CAMEROTA: Christiane, hold on one second, the Pentagon is talking about it right now. Let's take this.
(END VIDEO CLIP)
PAT RYDER, PENTAGON PRESS SECRETARY: This further. And so when we do have an update to provide, we'll be sure to do so. Separately, one year ago this month, families of O'ahu who faced a crisis when fuel spills at the Red Hill --
(END VIDEO CLIP)
BLACKWELL: That's the ending remarks of the Pentagon statement on this. We were obviously coming into it late. I -- look, trust the control -- the control room to get me any headline from that but, Christiane, let me come back to you on the point you were making that before we know what happens next, we have to know what has already happened. Continue your thought there.
AMANPOUR: Well, from the very, you know, small snippet we got of the Pentagon spokesman there, it appears that they too are not ready to confirm what happened. Again, I think that's what we heard. And if the control room can tell you exactly what he said, that'll be good. But it does seem to be an amount of confusion right now. And you can imagine why. This is, you know, a sort of a nightmare scenario because of all the red lines that NATO leaders, including the United States, clearly the president and NATO Secretary General and all the NATO countries surrounding there have made it very clear that if "one square inch of a NATO country is attacked, then that will invoke Article Five, and that will invoke a response from all 30 NATO nations." That's what Article Five means. So, we really do have to wait and see exactly what it was.
And I would assume that there's a lot of phone calling, there's a lot of hotlines that are being tapped right now. We know that there's a national security meeting called by the Poles themselves. They will be discussing. They are right, as we know, bang up against this war. They provide the conduit for NATO weapons and help to Ukraine and they're -- and they're right there.
So, if Russia is busy sending salvos of dozens and dozens of missiles -- I mean, it did almost seem a matter of time where one of these would go either astray or in the waste -- worst case scenario would be deliberately targeted at a potential weapons transport hub in one of those countries. That is what Russia has threatened in the past. In fact, Sergey Lavrov himself threatened it not so long ago. Lavrov himself has been with President Biden and all the G20 leaders in Indonesia. I'm afraid I don't know that state of play right now, whether they're all there together. But presumably, he can give some answers if he's -- if he's still there.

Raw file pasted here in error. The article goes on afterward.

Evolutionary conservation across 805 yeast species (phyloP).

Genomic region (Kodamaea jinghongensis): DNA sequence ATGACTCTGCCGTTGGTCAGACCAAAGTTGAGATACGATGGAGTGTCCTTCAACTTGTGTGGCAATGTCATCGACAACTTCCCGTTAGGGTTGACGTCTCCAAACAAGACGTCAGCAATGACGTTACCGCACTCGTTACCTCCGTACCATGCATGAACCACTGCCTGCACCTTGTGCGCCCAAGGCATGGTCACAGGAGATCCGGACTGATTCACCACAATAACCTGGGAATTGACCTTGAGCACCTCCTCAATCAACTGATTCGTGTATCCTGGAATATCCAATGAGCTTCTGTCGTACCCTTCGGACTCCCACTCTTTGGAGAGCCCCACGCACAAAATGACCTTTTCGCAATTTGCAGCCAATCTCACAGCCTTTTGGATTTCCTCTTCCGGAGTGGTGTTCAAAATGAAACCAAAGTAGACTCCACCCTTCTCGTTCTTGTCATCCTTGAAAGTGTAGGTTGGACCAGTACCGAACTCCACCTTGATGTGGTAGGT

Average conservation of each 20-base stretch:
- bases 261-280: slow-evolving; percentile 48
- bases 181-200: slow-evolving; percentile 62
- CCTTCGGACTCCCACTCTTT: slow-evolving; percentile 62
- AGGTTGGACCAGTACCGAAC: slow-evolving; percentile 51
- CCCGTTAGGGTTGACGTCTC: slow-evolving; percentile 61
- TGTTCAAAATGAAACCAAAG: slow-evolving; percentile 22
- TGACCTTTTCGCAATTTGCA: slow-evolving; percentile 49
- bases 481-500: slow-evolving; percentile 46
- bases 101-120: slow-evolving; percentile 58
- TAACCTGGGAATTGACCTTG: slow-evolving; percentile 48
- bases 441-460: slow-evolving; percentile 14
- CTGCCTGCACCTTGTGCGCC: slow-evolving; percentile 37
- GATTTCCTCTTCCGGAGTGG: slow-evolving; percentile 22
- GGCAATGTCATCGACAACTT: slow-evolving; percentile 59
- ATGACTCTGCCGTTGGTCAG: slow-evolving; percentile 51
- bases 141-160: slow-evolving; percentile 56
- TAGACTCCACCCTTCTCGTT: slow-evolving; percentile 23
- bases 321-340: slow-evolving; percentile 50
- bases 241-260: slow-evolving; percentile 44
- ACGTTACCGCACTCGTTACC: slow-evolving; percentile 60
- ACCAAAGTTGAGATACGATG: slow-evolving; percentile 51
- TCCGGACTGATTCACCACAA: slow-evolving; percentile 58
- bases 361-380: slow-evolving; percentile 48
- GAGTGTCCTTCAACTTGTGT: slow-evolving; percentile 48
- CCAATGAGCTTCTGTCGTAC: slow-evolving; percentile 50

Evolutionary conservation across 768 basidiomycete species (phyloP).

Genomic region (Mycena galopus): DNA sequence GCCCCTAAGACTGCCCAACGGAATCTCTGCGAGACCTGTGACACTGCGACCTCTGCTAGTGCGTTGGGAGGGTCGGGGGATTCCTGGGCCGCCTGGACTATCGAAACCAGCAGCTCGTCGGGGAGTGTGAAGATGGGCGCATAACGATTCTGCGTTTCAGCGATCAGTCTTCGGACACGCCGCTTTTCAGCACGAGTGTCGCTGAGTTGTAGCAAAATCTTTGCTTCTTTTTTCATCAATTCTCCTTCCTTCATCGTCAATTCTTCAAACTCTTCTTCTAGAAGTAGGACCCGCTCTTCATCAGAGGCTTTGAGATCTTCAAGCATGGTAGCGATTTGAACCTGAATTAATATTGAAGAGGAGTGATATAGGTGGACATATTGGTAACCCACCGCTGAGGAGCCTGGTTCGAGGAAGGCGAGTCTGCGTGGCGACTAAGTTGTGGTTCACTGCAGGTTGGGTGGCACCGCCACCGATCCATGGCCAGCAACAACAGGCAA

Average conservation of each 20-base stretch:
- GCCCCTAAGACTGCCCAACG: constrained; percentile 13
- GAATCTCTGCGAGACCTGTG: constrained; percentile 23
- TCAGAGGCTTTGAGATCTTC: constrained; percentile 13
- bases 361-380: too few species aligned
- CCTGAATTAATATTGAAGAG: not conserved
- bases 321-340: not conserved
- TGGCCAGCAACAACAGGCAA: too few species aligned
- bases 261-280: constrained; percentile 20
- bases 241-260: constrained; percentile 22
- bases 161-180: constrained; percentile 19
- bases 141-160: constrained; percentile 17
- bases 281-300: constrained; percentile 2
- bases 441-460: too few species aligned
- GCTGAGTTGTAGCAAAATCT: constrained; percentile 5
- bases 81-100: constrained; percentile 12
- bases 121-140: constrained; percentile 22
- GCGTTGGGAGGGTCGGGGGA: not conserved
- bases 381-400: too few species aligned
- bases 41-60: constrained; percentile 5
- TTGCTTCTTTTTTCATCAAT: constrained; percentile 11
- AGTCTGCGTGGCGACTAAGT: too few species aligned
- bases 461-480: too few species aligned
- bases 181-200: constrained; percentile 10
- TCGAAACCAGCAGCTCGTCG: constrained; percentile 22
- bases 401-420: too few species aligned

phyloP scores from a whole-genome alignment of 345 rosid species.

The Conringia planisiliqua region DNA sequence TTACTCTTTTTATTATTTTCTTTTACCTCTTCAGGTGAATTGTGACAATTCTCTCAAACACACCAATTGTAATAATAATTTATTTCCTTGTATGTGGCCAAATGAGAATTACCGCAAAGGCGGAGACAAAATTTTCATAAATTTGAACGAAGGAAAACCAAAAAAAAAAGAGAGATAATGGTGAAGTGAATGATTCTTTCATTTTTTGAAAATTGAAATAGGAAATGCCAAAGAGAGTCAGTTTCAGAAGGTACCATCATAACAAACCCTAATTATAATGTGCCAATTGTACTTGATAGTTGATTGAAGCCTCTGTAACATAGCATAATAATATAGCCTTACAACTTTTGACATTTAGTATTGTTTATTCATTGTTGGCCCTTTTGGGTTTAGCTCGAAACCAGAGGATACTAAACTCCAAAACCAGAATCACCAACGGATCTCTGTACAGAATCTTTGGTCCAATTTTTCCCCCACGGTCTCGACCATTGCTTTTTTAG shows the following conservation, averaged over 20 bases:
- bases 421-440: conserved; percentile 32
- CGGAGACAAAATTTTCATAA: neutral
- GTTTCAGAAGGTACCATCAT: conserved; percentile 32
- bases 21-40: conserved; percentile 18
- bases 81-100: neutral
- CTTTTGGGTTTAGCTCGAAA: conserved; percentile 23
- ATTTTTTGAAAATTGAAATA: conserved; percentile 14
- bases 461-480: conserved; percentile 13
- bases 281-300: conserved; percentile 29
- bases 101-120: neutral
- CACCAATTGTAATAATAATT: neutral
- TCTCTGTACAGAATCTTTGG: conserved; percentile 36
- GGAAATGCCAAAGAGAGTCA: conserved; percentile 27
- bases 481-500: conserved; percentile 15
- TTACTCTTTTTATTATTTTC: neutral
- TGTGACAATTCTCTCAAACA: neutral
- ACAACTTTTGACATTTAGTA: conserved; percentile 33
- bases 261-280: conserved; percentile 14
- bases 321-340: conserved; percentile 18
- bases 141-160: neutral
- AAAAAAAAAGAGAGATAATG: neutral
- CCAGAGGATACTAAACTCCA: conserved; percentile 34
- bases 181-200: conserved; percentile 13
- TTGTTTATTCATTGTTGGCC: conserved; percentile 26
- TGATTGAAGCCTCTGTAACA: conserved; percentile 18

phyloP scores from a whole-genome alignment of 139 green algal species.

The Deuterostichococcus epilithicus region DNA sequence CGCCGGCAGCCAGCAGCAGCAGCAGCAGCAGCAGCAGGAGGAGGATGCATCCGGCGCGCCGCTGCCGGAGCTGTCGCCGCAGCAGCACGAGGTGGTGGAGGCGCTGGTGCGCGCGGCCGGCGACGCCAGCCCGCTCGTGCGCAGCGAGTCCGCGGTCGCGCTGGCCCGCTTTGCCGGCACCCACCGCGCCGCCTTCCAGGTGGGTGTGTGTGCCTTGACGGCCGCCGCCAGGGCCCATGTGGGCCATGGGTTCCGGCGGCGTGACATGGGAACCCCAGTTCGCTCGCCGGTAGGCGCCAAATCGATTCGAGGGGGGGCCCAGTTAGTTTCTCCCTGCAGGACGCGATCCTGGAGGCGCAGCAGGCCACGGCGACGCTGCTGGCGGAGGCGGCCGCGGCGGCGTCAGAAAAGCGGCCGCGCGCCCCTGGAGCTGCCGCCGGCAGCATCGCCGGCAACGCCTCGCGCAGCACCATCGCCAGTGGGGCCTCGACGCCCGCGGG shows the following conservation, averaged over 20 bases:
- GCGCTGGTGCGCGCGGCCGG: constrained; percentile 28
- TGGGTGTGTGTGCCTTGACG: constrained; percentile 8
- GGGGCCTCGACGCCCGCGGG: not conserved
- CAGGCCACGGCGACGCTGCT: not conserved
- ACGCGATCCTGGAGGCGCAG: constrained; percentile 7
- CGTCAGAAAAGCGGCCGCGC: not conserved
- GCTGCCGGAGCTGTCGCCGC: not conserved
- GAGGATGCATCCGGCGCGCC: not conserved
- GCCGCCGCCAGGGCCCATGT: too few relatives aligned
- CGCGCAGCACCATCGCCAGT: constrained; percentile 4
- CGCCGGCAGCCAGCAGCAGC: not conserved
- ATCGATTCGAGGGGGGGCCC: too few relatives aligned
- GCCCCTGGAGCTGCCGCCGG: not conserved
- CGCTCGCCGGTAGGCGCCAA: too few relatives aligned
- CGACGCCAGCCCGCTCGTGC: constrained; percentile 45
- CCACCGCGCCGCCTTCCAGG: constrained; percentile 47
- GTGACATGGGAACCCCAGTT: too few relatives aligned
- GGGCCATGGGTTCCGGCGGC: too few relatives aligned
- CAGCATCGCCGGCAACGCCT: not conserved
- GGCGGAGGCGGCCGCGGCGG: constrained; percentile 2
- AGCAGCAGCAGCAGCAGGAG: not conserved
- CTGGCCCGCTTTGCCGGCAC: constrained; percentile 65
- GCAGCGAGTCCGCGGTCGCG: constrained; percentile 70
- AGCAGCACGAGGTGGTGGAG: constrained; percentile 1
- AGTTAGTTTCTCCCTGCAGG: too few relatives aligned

The other thing to note is that you know, internally inside Russia, there has been a lot of division between the Kremlin, between the military, between the bloggers, who have a huge impact, between people there who have said that Russia has not taken the war hard enough to Ukraine yet, and sort of goading Putin, goading the military into taking further stands. So, who does one call right now?
Presumably, obviously, we know that the CIA director Bill Burns has recently been in touch and face to face meeting with his Russian counterpart in Turkey to talk precisely about this kind of escalation on wishing or otherwise on many fronts, we understand, according to reports over the weekend. So, he is the last one who we know has had this very close contact with a very important Russian official, maybe we'll get some answers from there. President Biden, as I said, has been in Indonesia in the same meetings as the Russian Foreign Minister. Maybe there are answers to be gotten there.
But at the moment, it is -- it is something that we're waiting to see how we can confirm and what exactly was Russia's intent. It's being said that these -- it's being blamed on Russia. We'll wait to see exactly what transpires.
BLACKWELL: Yes, we're waiting to hear from several players here, the Russians, the Ukrainians, the leaders there in Poland, as well as here in the United States. Christiane, Sam, Alex, thank you. Of course, we'll continue to get the latest on this breaking news as it comes in.
[14:15:01] CAMEROTA: OK. Meanwhile, back here, happening at this moment, House Republicans meeting behind closed doors and holding leadership elections. We're going to have a live update from Capitol Hill and of course, keep you posted on the breaking news out of Poland.
CAMEROTA: Republicans appear to be on the cusp of gaining control of the House of Representatives, but that potential victory comes with continued infighting over their lower-than-expected showing in the midterms. One Trump-supporting Senator says this marks the death of the Republican Party.
(BEGIN VIDEO CLIP)
SEN. JOSH HAWLEY, (R-MO): I think that this election was the funeral for the Republican Party as we know it. The Republican Party is as we have known it is dead. And voters have made that clear. We need to have a conversation about our core convictions of the party. And clearly, this party is going to have to -- actually, it's going to have to be different, or we're not going to be a majority party in this country.